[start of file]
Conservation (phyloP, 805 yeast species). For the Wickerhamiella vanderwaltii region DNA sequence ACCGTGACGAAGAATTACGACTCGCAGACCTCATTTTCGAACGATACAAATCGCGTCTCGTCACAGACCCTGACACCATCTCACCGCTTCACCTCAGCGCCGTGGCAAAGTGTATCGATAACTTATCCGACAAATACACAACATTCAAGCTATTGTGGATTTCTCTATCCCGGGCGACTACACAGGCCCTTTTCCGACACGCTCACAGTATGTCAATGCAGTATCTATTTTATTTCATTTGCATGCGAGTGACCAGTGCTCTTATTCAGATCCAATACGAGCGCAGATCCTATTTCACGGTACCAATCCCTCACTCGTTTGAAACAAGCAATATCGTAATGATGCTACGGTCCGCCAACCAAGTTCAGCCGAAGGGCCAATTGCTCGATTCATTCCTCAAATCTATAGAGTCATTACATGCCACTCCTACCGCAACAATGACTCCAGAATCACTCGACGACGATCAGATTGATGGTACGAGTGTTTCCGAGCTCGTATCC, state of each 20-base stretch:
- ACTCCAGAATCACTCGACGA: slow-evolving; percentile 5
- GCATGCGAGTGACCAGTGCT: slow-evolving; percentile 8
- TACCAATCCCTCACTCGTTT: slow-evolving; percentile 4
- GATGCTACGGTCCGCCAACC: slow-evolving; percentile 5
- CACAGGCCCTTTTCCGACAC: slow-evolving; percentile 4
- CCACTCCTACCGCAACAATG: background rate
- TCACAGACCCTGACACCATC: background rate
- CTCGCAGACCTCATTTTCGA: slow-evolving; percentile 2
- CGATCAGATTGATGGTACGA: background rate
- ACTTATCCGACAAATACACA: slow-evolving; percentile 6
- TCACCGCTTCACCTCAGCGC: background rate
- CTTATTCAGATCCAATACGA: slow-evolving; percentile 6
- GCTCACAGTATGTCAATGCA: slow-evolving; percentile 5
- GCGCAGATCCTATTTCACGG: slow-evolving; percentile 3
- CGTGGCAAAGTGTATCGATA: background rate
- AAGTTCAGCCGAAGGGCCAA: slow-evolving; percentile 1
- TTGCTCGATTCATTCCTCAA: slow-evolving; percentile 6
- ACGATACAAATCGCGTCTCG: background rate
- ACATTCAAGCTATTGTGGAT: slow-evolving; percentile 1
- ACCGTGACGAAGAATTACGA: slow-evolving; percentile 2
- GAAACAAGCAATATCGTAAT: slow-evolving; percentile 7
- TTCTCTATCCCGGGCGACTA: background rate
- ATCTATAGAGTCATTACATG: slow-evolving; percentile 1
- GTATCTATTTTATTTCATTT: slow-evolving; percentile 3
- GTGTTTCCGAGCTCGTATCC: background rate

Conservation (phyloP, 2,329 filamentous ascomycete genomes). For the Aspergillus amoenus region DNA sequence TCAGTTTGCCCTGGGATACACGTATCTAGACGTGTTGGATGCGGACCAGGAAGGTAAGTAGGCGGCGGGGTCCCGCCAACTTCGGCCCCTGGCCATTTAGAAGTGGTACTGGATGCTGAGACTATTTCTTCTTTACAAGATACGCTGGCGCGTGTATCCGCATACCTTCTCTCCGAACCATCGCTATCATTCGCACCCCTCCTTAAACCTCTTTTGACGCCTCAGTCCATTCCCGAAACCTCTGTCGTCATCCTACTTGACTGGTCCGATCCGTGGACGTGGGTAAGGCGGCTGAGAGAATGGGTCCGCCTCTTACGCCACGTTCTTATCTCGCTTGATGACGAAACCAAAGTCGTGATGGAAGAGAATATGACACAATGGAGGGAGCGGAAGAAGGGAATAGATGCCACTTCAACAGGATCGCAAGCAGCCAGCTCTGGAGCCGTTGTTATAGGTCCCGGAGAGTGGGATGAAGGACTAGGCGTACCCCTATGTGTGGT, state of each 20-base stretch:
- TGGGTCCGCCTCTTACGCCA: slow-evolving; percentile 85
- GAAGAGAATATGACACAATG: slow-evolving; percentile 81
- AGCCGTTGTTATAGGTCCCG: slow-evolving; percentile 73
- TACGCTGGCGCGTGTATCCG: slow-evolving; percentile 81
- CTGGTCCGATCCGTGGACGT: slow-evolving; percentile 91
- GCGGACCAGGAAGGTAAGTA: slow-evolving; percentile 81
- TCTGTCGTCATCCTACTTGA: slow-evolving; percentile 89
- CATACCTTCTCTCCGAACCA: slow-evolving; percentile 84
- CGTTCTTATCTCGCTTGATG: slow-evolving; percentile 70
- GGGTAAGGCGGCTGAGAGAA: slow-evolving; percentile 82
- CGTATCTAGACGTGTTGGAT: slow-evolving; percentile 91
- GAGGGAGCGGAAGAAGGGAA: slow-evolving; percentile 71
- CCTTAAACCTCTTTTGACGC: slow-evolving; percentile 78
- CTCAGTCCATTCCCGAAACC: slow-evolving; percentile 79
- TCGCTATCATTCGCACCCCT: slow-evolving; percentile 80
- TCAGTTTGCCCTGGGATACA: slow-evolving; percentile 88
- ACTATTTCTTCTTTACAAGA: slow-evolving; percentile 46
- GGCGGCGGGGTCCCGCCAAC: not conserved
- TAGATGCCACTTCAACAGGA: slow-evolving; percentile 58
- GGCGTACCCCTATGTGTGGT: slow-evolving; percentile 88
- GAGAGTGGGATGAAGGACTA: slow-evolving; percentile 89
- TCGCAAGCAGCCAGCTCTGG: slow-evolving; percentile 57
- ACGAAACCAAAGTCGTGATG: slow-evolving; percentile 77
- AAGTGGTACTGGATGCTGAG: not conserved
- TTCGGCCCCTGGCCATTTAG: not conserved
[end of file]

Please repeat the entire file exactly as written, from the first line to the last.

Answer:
Conservation (phyloP, 805 yeast species). For the Wickerhamiella vanderwaltii region DNA sequence ACCGTGACGAAGAATTACGACTCGCAGACCTCATTTTCGAACGATACAAATCGCGTCTCGTCACAGACCCTGACACCATCTCACCGCTTCACCTCAGCGCCGTGGCAAAGTGTATCGATAACTTATCCGACAAATACACAACATTCAAGCTATTGTGGATTTCTCTATCCCGGGCGACTACACAGGCCCTTTTCCGACACGCTCACAGTATGTCAATGCAGTATCTATTTTATTTCATTTGCATGCGAGTGACCAGTGCTCTTATTCAGATCCAATACGAGCGCAGATCCTATTTCACGGTACCAATCCCTCACTCGTTTGAAACAAGCAATATCGTAATGATGCTACGGTCCGCCAACCAAGTTCAGCCGAAGGGCCAATTGCTCGATTCATTCCTCAAATCTATAGAGTCATTACATGCCACTCCTACCGCAACAATGACTCCAGAATCACTCGACGACGATCAGATTGATGGTACGAGTGTTTCCGAGCTCGTATCC, state of each 20-base stretch:
- ACTCCAGAATCACTCGACGA: slow-evolving; percentile 5
- GCATGCGAGTGACCAGTGCT: slow-evolving; percentile 8
- TACCAATCCCTCACTCGTTT: slow-evolving; percentile 4
- GATGCTACGGTCCGCCAACC: slow-evolving; percentile 5
- CACAGGCCCTTTTCCGACAC: slow-evolving; percentile 4
- CCACTCCTACCGCAACAATG: background rate
- TCACAGACCCTGACACCATC: background rate
- CTCGCAGACCTCATTTTCGA: slow-evolving; percentile 2
- CGATCAGATTGATGGTACGA: background rate
- ACTTATCCGACAAATACACA: slow-evolving; percentile 6
- TCACCGCTTCACCTCAGCGC: background rate
- CTTATTCAGATCCAATACGA: slow-evolving; percentile 6
- GCTCACAGTATGTCAATGCA: slow-evolving; percentile 5
- GCGCAGATCCTATTTCACGG: slow-evolving; percentile 3
- CGTGGCAAAGTGTATCGATA: background rate
- AAGTTCAGCCGAAGGGCCAA: slow-evolving; percentile 1
- TTGCTCGATTCATTCCTCAA: slow-evolving; percentile 6
- ACGATACAAATCGCGTCTCG: background rate
- ACATTCAAGCTATTGTGGAT: slow-evolving; percentile 1
- ACCGTGACGAAGAATTACGA: slow-evolving; percentile 2
- GAAACAAGCAATATCGTAAT: slow-evolving; percentile 7
- TTCTCTATCCCGGGCGACTA: background rate
- ATCTATAGAGTCATTACATG: slow-evolving; percentile 1
- GTATCTATTTTATTTCATTT: slow-evolving; percentile 3
- GTGTTTCCGAGCTCGTATCC: background rate

Conservation (phyloP, 2,329 filamentous ascomycete genomes). For the Aspergillus amoenus region DNA sequence TCAGTTTGCCCTGGGATACACGTATCTAGACGTGTTGGATGCGGACCAGGAAGGTAAGTAGGCGGCGGGGTCCCGCCAACTTCGGCCCCTGGCCATTTAGAAGTGGTACTGGATGCTGAGACTATTTCTTCTTTACAAGATACGCTGGCGCGTGTATCCGCATACCTTCTCTCCGAACCATCGCTATCATTCGCACCCCTCCTTAAACCTCTTTTGACGCCTCAGTCCATTCCCGAAACCTCTGTCGTCATCCTACTTGACTGGTCCGATCCGTGGACGTGGGTAAGGCGGCTGAGAGAATGGGTCCGCCTCTTACGCCACGTTCTTATCTCGCTTGATGACGAAACCAAAGTCGTGATGGAAGAGAATATGACACAATGGAGGGAGCGGAAGAAGGGAATAGATGCCACTTCAACAGGATCGCAAGCAGCCAGCTCTGGAGCCGTTGTTATAGGTCCCGGAGAGTGGGATGAAGGACTAGGCGTACCCCTATGTGTGGT, state of each 20-base stretch:
- TGGGTCCGCCTCTTACGCCA: slow-evolving; percentile 85
- GAAGAGAATATGACACAATG: slow-evolving; percentile 81
- AGCCGTTGTTATAGGTCCCG: slow-evolving; percentile 73
- TACGCTGGCGCGTGTATCCG: slow-evolving; percentile 81
- CTGGTCCGATCCGTGGACGT: slow-evolving; percentile 91
- GCGGACCAGGAAGGTAAGTA: slow-evolving; percentile 81
- TCTGTCGTCATCCTACTTGA: slow-evolving; percentile 89
- CATACCTTCTCTCCGAACCA: slow-evolving; percentile 84
- CGTTCTTATCTCGCTTGATG: slow-evolving; percentile 70
- GGGTAAGGCGGCTGAGAGAA: slow-evolving; percentile 82
- CGTATCTAGACGTGTTGGAT: slow-evolving; percentile 91
- GAGGGAGCGGAAGAAGGGAA: slow-evolving; percentile 71
- CCTTAAACCTCTTTTGACGC: slow-evolving; percentile 78
- CTCAGTCCATTCCCGAAACC: slow-evolving; percentile 79
- TCGCTATCATTCGCACCCCT: slow-evolving; percentile 80
- TCAGTTTGCCCTGGGATACA: slow-evolving; percentile 88
- ACTATTTCTTCTTTACAAGA: slow-evolving; percentile 46
- GGCGGCGGGGTCCCGCCAAC: not conserved
- TAGATGCCACTTCAACAGGA: slow-evolving; percentile 58
- GGCGTACCCCTATGTGTGGT: slow-evolving; percentile 88
- GAGAGTGGGATGAAGGACTA: slow-evolving; percentile 89
- TCGCAAGCAGCCAGCTCTGG: slow-evolving; percentile 57
- ACGAAACCAAAGTCGTGATG: slow-evolving; percentile 77
- AAGTGGTACTGGATGCTGAG: not conserved
- TTCGGCCCCTGGCCATTTAG: not conserved